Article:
For nearly 50 years, VOICEcorps has given those around central Ohio with vision disabilities a free alternative to print. Now, the nonprofit organization is also providing a cable television service to add to the ways it can be utilized.
Now through the month of June, anyone interested in learning more about the program and its television service can visit the Delaware County District Libray’s main branch in Delaware or the Orange Township branch, where displays are set up with additional information.
Displays include brochures, registration forms, and VOICEcorps program guides. The displays are easily identifiable with large VOICEcorps banners marking them. On Friday, June 25, a VOICEcorps ambassador will be interviewed by DCDL Director George Needham on his weekly library radio program, broadcasted on WDLR radio.
VOICEcorps began in Columbus in 1975 as a radio service where users could access a broadcast on a special radio, which is provided by VOICEcorps and helps the users to stay current on happenings in and around their communities. While the radio service continues today, the same broadcast can now be accessed on a private television station through WOSU to make it even easier for anyone with a television to enjoy the program.
VOICEcorps has more than 200 volunteers who record programming that broadcasts 24 hours a day, seven days a week, with no exceptions. Programming includes the reading of local newspapers such as The Gazette, magazines, and even books. Mark Jividen, the executive director of VOICEcorps, said there are typically two books being read at a time, each broadcasting at different times of the day. Jividen said the books are usually some of the newest titles to be published, which is different from some of the reading services out there that usually take time to get the latest titles.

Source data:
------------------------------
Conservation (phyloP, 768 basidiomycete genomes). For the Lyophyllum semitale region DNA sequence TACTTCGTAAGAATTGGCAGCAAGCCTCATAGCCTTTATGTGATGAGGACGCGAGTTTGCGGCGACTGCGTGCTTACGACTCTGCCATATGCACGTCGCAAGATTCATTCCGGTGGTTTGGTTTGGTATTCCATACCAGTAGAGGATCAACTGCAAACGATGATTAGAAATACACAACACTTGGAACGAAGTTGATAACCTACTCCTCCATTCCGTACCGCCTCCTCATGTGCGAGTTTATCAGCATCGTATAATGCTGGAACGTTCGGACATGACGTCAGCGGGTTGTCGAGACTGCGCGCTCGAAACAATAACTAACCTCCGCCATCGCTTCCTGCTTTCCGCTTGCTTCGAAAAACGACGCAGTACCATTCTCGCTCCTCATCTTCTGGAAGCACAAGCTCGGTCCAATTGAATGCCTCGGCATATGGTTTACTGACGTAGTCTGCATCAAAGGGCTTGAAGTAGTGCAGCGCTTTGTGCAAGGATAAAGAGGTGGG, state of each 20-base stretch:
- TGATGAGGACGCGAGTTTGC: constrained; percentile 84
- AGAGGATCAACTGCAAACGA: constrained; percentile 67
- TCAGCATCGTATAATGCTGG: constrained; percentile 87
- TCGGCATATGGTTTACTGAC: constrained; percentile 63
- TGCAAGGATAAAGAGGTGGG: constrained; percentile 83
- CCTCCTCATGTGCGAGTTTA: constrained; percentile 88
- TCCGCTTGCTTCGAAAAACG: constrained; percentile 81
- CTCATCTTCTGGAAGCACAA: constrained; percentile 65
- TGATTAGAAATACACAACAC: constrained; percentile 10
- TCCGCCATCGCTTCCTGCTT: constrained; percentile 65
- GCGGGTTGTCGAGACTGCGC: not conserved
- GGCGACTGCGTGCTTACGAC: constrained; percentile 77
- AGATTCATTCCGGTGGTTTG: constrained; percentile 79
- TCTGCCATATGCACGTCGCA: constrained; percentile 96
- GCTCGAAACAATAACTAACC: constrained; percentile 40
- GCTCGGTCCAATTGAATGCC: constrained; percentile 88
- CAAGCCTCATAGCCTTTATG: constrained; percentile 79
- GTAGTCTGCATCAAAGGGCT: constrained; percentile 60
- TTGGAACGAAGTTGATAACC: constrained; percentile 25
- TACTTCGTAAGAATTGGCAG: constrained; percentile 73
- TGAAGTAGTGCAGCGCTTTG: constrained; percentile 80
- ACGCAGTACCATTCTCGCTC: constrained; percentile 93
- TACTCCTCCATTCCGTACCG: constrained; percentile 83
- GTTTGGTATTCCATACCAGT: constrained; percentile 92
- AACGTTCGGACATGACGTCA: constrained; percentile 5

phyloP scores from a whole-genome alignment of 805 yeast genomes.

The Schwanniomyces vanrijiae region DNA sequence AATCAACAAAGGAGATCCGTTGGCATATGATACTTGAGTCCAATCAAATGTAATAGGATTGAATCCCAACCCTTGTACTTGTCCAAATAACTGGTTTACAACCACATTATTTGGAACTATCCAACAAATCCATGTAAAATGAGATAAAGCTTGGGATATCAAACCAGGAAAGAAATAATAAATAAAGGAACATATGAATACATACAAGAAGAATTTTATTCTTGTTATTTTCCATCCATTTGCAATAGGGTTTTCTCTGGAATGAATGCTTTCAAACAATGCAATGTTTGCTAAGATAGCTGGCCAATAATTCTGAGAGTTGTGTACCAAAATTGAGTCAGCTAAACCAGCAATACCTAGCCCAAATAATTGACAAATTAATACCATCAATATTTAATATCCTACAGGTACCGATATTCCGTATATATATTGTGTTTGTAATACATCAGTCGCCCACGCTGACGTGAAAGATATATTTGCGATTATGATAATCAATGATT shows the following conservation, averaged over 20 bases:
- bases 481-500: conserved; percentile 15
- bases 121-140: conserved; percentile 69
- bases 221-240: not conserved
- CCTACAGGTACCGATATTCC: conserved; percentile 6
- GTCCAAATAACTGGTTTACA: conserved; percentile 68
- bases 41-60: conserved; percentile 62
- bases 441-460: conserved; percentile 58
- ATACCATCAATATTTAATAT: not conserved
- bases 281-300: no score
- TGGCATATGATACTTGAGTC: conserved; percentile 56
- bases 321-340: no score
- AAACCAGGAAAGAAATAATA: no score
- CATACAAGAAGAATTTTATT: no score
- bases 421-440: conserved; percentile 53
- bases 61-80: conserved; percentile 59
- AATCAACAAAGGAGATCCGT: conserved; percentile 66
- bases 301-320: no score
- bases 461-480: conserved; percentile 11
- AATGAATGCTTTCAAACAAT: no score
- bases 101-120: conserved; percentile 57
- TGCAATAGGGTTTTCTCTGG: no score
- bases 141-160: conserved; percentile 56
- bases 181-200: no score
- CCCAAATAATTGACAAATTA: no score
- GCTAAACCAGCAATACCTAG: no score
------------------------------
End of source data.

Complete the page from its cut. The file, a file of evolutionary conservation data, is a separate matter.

Jividen said some of the most beneficial pieces of information users receive seem like the simplest of details for those who don’t suffer from diminished sight, but for those who do, they are important details that might otherwise be missed. He said details such as reading the current trash colors for Columbus residents, or the local grocery store ads in any community are some of the most popular services VOICEcorps provides.
In general, Jividen said VOICEcorps goes a long way in simply helping its users to feel included and in tune with the world around them again.
“During this COVID incident, there was so much talk about the psychological effects of isolation and social distancing, or being required to remain at home,” he said. “We have lots of folks who we serve that have been dealing with that for years. They remain isolated because they don’t get information, they don’t read.”
Jividen added, “I wish I had some quotes to give you off the top of my head that people send us — a letter or an email, for instance — and they are so thrilled. They say, ‘My life is back.’”
For more information on how to access the broadcasts, Jividen encourages potential uses to access the VOICEcorps website at www.voicecorps.org or to call 614-274-7650. “We’ll set them up with everything they need,” he went on to say.
Those interested in donating to VOICEcorps to help the organization continue to provide free radios and service can do so by also visiting the website.
Reach Dillon Davis at 740-413-0904. Follow him on Twitter @DillonDavis56.